Town's last filling station closes down

MOTORISTS will have to travel further to buy petrol after the death knell was sounded yesterday for their town's garage.Suffolk Coastal District Council approved the redevelopment of the site occupied by Wards garage in High Street, Aldeburgh, by a majority of three votes at a meeting of the development control sub committee.

MOTORISTS will have to travel further to buy petrol after the death knell was sounded yesterday for their town's garage.

Suffolk Coastal District Council approved the redevelopment of the site occupied by Wards garage in High Street, Aldeburgh, by a majority of three votes at a meeting of the development control sub committee.

Now the garage and adjacent buildings will be turned into seven houses, two maisonettes and two retail units. The only other outlet, on the outskirts of the town, was destroyed by fire and never reopened and now residents will have to go Snape or Leiston for their petrol.

Wards used to be a family business but it has been in the ownership of the Thorpeness and Aldeburgh Hotels group for a few years and the company had said it was impossible to make money out of selling petrol when competing with supermarkets.


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Stuart Reid, their planning agent, said: ''In common with other privately owned outlets competing against the supermarkets and national chains, the garage is running at a loss despite the petrol prices being the highest in the area.

''The pumps involve a swing arm action over the pavement which cannot be avoided at the site and which in turn is a health and safety issue putting the petrol licence under threat without redevelopment to the garage and resiting of the pumps.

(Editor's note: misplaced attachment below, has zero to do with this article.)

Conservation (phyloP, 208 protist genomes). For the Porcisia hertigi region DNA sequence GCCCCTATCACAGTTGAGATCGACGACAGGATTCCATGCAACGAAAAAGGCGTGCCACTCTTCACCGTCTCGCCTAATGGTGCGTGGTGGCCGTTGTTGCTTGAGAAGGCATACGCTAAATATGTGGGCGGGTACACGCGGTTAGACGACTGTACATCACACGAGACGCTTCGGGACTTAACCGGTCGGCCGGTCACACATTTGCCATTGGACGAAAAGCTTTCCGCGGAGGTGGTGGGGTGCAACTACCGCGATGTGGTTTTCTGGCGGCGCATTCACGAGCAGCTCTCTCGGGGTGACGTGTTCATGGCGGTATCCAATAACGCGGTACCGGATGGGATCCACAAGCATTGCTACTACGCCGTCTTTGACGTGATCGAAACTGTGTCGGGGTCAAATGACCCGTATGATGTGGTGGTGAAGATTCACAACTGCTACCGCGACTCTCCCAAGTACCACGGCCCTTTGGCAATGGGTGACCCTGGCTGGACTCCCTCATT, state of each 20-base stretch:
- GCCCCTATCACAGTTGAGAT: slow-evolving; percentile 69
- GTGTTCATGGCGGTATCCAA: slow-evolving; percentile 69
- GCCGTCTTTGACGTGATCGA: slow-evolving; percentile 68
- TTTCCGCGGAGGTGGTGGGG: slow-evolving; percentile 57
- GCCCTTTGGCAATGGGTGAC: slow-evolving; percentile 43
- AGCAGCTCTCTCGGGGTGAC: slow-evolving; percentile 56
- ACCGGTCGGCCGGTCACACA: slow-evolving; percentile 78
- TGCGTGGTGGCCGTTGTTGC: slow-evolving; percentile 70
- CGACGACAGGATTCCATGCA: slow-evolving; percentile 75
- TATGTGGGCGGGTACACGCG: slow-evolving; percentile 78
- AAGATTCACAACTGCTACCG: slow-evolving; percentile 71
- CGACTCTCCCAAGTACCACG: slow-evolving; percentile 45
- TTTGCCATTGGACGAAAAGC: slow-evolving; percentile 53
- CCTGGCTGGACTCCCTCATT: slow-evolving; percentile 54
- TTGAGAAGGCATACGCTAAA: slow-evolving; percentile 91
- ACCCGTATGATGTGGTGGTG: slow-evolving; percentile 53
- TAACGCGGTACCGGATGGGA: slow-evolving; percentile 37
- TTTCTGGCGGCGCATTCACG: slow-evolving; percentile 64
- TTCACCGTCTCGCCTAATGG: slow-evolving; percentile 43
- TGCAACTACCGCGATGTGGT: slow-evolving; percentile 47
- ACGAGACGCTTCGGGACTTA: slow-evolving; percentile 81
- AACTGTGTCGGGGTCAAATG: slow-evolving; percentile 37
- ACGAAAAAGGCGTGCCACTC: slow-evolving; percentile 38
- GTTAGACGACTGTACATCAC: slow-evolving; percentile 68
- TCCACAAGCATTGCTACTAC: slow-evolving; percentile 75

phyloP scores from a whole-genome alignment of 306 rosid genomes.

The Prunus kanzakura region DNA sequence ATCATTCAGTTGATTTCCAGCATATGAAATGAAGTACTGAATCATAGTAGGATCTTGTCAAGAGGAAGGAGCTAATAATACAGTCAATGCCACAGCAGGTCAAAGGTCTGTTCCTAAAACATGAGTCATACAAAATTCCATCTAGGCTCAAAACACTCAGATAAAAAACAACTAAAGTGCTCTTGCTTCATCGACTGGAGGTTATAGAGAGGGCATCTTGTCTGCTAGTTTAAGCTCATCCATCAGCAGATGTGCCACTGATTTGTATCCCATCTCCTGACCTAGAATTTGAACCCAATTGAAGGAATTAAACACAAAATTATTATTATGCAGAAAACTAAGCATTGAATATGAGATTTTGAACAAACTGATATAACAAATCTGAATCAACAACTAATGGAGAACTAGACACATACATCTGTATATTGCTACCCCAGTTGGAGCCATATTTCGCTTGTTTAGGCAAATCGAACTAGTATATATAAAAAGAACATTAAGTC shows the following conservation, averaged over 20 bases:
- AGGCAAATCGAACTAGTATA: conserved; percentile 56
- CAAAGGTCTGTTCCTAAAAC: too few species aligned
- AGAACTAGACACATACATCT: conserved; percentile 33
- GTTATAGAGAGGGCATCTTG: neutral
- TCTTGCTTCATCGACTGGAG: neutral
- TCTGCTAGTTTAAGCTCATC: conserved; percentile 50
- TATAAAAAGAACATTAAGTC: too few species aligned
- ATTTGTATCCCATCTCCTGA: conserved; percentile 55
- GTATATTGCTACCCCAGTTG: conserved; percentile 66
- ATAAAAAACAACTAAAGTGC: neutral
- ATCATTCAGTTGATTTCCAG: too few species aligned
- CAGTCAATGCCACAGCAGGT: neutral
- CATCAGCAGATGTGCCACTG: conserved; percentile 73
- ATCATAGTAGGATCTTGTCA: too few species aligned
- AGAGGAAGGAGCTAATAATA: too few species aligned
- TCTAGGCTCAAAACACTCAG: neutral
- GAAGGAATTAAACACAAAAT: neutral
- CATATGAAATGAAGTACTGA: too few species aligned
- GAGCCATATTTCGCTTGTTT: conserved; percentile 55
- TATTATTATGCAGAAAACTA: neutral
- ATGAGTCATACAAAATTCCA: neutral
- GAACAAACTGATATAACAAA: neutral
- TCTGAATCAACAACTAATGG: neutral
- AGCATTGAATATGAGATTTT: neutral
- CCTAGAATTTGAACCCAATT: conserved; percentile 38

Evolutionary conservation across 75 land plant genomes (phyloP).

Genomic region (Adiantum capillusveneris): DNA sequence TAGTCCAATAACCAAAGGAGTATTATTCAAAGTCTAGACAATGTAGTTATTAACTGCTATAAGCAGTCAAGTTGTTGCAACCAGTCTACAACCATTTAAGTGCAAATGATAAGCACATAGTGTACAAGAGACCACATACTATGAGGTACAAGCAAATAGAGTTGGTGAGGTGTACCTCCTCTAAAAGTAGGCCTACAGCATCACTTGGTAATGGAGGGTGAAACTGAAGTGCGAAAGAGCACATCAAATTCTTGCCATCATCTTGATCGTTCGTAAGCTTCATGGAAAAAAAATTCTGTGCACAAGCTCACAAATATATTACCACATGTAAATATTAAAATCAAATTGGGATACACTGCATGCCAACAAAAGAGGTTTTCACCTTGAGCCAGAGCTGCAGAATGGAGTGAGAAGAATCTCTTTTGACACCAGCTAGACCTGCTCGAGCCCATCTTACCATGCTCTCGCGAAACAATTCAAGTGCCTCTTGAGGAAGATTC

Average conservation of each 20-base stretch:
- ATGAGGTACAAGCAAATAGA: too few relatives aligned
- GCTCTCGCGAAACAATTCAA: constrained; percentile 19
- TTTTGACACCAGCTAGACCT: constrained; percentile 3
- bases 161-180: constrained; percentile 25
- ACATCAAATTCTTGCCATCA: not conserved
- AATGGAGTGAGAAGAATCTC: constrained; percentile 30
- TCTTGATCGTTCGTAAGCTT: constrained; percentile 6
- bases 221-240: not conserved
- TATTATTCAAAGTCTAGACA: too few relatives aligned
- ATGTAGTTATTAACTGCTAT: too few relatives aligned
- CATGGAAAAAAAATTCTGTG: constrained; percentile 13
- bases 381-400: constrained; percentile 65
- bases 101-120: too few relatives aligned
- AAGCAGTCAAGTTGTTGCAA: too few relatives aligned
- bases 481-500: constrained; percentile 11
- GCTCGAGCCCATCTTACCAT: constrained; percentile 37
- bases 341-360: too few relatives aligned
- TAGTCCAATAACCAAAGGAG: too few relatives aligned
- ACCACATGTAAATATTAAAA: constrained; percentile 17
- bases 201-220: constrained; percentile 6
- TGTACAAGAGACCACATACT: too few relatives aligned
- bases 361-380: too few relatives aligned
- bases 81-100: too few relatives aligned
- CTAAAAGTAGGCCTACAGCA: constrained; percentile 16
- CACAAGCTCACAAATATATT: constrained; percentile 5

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''Such investment in that regard is not a viable economic proposition at Aldeburgh with its limited customer catchment area and the cheaper pump prices elsewhere.''

The garage provided a ''rather antiquated charm'' to Aldeburgh, said planning officers. But they warned that the garage blocked a public pavement and drivers had to stop on double yellow lines to use the petrol pump.

The architects Gaunt Francis said: ''The existing site is generally a mix of poor quality light industrial buildings arranged somewhat haphazardly around the garage and vehicular storage yard.

''Although the buildings comprising Wards garage have clearly been part of the townscape for many years, they generally have little merit.''

Aldeburgh Society did not object but said: ''The loss of a petrol facility will undoubtedly cause considerable concern, particularly in that the nearest facility will now be either in Leiston or Snape, some four miles distant.''

Residents are resigned to the loss of the garage and objectors to the proposals concentrated on the plans for the new development and the effect on the town's landscape.

Jenny Simpson, of Town Steps, warned that there could be ''considerable vibrations'' during demolition of the buildings and she was worried that her property, one of the oldest in Aldeburgh, could be damaged.

Her neighbours Angela and John Campling, of Town Steps, wrote: ''We feel that development of this site can only enhance the High Street, provided that the designs are compatible with the street scene in the Conservation Area. One of the delights of Aldeburgh is the interesting mix and juxtaposition of properties.''

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